DSV Panalpina sheds jobs despite only moderate profit hit

DSV Panalpina logo

DSV Panalpina announced on 30-April that despite reasonable results for the first quarter of 2020 it felt it necessary to reduce the size of its workforce by around 5%.

The quarterly numbers were complex due to effects of the merger of DSV with Panalpina, a process which the new company now said was complete enough that it “no longer possible to separate organic growth and M&A impact.”

Over the period revenue grew by 36.6% year-on-year, whilst gross profit was up by 30.6%. This large increase reflects the merger of the two companies but also makes it hard to judge the underlying trajectory of sales. A better guide is EBIT (Earnings Before Interest & Tax), which before ‘special items’ increased by just 7.6% year-on-year, to DKK*1.566bn (US$230m) for the quarter. Operating margin fell on a year-on-year basis from 7.3% to 5.7%. It is these profit numbers that imply DSV Panalpina have taken a significant hit from the crisis in the economy.

Taking each division in turn, it is easier to see the problems DSV Panalpina has encountered. The ‘Air & Sea’ forwarding business saw gross profit jump by 59.1% year-on-year to DKK3.875bn ($560m) for Q1. Yet both the conversion ratio and the operating margin were down significantly. However, this appears to be as much driven by the lower margins of Panalpina as the economic crisis. For example, the old DSV’s margin in Q1 2019 was 10.6% whilst in Q2 2020 DSV Panalpina’s was 6.8%. However, the latter number represented an increase from the 6.6% seen in Q4 2019.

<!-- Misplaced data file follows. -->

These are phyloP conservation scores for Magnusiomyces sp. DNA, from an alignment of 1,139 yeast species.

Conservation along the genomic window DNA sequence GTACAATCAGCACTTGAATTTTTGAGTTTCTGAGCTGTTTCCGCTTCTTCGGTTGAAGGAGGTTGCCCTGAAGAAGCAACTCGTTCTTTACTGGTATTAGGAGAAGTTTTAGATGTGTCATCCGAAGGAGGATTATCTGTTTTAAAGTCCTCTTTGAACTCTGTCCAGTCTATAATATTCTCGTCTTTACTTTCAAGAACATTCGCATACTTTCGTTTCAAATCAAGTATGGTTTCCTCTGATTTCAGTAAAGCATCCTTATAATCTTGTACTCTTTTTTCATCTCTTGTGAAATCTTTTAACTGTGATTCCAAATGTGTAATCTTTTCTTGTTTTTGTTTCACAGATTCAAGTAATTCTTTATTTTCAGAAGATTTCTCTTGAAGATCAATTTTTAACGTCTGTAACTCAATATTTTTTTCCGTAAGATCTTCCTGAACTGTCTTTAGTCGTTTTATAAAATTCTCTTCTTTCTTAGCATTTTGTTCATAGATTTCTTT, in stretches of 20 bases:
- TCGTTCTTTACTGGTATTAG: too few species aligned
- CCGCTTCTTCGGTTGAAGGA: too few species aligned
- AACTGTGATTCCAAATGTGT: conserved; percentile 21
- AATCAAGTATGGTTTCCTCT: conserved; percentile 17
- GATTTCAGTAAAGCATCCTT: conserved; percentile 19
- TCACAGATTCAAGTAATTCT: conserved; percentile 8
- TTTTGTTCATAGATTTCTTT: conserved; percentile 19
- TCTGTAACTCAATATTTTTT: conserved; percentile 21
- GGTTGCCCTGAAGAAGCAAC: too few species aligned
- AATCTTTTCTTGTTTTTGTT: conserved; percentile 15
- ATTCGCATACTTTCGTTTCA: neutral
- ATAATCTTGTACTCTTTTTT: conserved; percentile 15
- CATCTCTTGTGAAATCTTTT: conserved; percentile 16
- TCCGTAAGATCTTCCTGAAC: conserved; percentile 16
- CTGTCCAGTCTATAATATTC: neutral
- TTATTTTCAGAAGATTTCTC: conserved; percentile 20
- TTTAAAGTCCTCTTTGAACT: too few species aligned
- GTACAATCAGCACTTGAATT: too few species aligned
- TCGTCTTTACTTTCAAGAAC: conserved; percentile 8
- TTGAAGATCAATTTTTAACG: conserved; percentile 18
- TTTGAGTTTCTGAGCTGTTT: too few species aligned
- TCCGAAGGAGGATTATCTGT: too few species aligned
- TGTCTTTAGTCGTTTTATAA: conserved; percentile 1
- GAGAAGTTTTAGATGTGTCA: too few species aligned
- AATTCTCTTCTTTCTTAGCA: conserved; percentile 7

The ‘Road’ business was easier to understand, with a revenue down by 2% largely due to problems in March. EBIT fell by 12.8% to DKK259m ($38m) whilst operating margin edged down to 3.3% as compared to 3.7% in Q1 2019. The ‘Solutions’ contract logistics business was similar, with revenue up 12.6% year-on-year, but EBIT shrank by 17.2% to DKK159m. Both ‘Road’ and ‘Solutions’ were particularly affected by the near-halt in production in the automotive sector.

DSV Panalpina is far from being in crisis, yet it has announced a string of measures to what it calls adapting “to lower market activity and global restrictions”. This “rightsizing” focusses on reducing the cost base by DKK1.4bn (US$204m) largely by reducing the workforce by 3,000 people which is equivalent to 5% of the present total. The company will also delay capital projects.

Speaking after the publication of the results, Chief Financial Officer Jens Lund said that he expected that the market would “bottom-out” in April and May although air freight was down 20% and sea freight by 15% in this period.

Despite what are clearly robust results, DSV Panalpina management response seems to be pessimistic. Losing 5% of a company’s workforce suggests little expectation of a rapid recovery, all the more so in a company that was previously growing so rapidly.

*DKK = €0.13/$0.14

Source: Transport Intelligence, 04 May 2020

Author: Thomas Cullen

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